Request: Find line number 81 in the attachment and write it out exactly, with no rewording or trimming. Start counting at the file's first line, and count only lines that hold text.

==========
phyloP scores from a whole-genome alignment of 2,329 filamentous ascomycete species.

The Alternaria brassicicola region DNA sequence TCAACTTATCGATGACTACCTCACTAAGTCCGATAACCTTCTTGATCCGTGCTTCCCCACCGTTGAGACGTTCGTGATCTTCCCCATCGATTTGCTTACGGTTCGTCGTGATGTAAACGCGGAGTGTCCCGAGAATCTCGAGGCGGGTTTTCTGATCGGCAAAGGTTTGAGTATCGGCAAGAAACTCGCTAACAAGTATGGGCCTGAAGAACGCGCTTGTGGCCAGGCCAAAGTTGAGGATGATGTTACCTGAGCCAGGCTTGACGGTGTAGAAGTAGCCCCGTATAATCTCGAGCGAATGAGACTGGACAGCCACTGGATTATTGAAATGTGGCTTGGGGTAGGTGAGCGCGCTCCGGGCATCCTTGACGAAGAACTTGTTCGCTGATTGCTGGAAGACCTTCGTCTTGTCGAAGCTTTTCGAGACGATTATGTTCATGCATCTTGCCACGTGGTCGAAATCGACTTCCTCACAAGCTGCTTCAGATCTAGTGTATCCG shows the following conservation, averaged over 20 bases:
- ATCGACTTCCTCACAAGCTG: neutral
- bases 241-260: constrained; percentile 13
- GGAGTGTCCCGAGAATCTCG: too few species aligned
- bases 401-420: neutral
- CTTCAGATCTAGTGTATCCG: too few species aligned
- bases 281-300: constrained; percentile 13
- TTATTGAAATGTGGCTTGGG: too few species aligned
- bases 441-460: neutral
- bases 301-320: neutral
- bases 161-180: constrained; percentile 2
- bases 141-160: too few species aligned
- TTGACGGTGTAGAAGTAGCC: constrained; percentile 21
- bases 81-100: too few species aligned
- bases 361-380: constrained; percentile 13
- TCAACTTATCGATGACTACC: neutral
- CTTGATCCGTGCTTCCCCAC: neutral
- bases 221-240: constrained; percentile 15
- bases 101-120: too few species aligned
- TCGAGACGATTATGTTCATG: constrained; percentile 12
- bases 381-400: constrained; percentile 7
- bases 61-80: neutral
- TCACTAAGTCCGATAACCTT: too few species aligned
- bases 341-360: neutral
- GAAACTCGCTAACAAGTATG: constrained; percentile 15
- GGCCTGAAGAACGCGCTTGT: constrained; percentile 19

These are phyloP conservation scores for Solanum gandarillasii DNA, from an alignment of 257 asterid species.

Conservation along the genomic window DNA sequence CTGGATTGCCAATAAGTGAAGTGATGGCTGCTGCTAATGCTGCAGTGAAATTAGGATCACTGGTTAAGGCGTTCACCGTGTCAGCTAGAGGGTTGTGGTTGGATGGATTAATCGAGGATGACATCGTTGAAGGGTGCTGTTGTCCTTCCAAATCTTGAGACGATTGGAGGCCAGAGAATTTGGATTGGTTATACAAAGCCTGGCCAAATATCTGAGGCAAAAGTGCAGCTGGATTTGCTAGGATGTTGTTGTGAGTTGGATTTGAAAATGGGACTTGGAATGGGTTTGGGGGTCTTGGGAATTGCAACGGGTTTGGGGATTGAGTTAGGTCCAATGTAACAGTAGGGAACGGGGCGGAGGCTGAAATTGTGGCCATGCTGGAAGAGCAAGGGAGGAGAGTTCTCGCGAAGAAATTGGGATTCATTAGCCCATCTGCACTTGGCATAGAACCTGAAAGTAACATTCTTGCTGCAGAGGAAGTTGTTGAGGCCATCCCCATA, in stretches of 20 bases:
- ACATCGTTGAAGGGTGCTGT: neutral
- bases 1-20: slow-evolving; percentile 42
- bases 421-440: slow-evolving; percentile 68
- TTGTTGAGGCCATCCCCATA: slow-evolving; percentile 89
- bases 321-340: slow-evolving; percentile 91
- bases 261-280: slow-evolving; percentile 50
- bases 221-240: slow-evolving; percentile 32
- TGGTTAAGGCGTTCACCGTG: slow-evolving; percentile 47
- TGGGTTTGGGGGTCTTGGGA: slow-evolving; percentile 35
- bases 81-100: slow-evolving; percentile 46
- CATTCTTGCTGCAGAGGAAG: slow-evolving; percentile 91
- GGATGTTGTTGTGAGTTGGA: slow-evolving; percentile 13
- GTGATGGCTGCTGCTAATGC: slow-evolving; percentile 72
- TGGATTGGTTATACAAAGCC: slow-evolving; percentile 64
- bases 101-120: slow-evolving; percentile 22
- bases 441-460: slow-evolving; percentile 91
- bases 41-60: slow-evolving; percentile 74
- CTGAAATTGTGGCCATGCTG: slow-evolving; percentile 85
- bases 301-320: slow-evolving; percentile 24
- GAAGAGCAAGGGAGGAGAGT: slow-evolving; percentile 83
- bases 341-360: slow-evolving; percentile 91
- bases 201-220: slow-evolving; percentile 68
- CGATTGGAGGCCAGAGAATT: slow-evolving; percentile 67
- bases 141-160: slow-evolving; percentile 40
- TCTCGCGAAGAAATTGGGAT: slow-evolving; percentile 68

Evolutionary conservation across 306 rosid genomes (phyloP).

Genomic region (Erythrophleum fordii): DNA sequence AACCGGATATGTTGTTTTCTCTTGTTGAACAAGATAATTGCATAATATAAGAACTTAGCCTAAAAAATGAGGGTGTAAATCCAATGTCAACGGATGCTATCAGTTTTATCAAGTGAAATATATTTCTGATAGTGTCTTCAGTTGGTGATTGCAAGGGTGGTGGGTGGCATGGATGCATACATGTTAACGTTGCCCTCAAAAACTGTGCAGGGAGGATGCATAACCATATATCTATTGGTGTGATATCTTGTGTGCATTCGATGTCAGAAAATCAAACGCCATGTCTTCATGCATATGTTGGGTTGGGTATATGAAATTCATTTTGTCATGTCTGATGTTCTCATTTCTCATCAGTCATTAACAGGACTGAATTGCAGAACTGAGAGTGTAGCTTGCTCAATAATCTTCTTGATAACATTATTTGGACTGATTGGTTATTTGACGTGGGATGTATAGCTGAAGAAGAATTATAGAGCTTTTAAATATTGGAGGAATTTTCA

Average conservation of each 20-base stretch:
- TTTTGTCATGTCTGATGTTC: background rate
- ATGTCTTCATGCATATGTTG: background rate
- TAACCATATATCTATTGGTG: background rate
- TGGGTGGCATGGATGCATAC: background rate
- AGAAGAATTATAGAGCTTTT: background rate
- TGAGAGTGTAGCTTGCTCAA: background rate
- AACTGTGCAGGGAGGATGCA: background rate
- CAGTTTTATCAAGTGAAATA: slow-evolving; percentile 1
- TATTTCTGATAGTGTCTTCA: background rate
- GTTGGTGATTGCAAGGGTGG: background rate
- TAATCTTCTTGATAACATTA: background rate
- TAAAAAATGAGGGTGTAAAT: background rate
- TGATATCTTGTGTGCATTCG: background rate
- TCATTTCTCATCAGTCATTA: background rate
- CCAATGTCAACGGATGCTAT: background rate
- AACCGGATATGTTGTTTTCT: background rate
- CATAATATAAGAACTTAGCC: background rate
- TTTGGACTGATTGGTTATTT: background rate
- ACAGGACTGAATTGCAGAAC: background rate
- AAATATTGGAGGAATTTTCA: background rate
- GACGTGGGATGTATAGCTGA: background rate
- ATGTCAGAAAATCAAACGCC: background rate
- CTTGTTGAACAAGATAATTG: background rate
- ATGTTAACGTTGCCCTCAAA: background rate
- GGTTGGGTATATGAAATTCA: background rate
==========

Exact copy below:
- ATGTTAACGTTGCCCTCAAA: background rate